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How to Choose the Right Paper for Business Cards?

A good-looking business card is one of the best and inexpensive marketing methods for your business.

One of the most important aspects concerning business card printing, although often neglected, is choosing the right type of paper.

What Are the Main Considerations When Choosing Paper for Business Cards?

A main concern for all people trying to promote their specific services and products is to make their business cards more attractive, so that the recipients do not just put them in a corner and forget about them. They should stand out among the many other business cards your potential clients receive.

The business card should also reflect the nature of your activity. You may think that the printing material has nothing to do with this, but, actually, it does. Consider someone working in an NGO or company that deals with environmental protection issues. What impression would you get if his business cards were made of plastic or other non-biodegradable materials?

You should also pick a type of paper that is resistant enough. Otherwise, it may quickly get folded or crinkly over time.

It should also be adapted to the type of information you wish to print: images, QR codes or just plain text.

Last, but not least, consider the budget you wish to allocate for business cards. Better and fancier materials are also more expensive.

There are people using various materials, like plastic, wood, textiles and others for their business cards, but this article deals only with the most common material: paper.

What to Look for When Choosing the Suitable Paper?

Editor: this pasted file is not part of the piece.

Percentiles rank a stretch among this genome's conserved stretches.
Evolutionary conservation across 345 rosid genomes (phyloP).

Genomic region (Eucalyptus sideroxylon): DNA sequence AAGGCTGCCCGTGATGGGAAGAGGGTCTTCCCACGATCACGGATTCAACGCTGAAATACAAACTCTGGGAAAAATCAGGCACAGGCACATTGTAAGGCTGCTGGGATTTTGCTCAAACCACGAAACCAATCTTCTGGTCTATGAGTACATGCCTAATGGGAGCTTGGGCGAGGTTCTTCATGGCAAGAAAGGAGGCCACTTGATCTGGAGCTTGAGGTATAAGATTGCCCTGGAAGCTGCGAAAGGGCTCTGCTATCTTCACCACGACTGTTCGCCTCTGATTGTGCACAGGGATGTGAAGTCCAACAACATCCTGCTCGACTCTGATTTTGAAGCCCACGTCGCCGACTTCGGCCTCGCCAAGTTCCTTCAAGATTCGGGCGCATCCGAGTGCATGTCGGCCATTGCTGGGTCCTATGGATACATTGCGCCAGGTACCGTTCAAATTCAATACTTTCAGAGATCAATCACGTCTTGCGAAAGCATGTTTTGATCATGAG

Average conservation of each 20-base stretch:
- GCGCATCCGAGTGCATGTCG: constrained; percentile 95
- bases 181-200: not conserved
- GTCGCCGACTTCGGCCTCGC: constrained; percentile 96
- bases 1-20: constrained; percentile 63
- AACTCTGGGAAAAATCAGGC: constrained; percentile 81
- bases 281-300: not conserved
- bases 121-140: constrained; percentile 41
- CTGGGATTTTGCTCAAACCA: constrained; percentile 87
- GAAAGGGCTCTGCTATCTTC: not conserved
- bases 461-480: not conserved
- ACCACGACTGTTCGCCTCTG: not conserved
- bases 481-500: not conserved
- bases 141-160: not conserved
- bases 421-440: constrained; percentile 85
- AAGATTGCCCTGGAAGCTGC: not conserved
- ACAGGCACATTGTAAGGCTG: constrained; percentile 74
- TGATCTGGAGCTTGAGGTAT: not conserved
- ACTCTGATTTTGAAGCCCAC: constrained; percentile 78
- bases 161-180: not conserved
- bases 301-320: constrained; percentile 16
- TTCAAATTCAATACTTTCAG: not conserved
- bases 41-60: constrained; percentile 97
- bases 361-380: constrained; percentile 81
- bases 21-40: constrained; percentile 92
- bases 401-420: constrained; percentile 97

• Paper weight. This is certainly one of the most important characteristics. Lighter (i.e. thinner) paper is cheaper and it does not take much space (think that the receiver may put lots of business cards in his wallet, for instance – thick paper means they are uncomfortable to store). However, thicker paper is much more resistant. It is also extremely necessary if you decide to print on both sides or to use lots of graphic elements. Choosing the suitable paper weight also depends on whether you want your business cards coated or not.
  • Finish. There are two main possibilities: coated and uncoated paper. Coated paper has a thin clay coating on one or both sides. It can be matte or glossy. Either way, coated business cards are more resistant, they can be made thinner, and colours are brighter (it is ideal for photographs). While a glossy finish may be eye-catching, a matte one is easier to see in all lighting conditions. Uncoated paper is cheaper and often makes single-coloured designs look better.
  • Colour. Business cards do not necessarily need to be white. You may use many different colours, and even white has various tones: natural white, blue-white, soft white etc. What you need to consider before choosing a background colour is what colours you want the text and images printed to have. Blue ink looks green on a yellow sheet, for instance.
  • Brightness. You may also choose between different brightness levels. While brighter paper is in trend and is definitely eye-catching, it is also more expensive, due to all the reflective and fluorescent chemicals impregnated. It may also be harder to read in bright light, and not all printer types are suitable for printing on such paper.
  • Special papers. Apart from normal, plain paper, there are many kinds of special papers, with different textures. Using such types of papers for your business card will surely draw attention. However, not all of them are printer-friendly, so you need to see whether the text and images you wish to print actually look good on that particular paper type. If you want special effects, like embossed fonts and others, be careful to choose a paper that is suitable for this.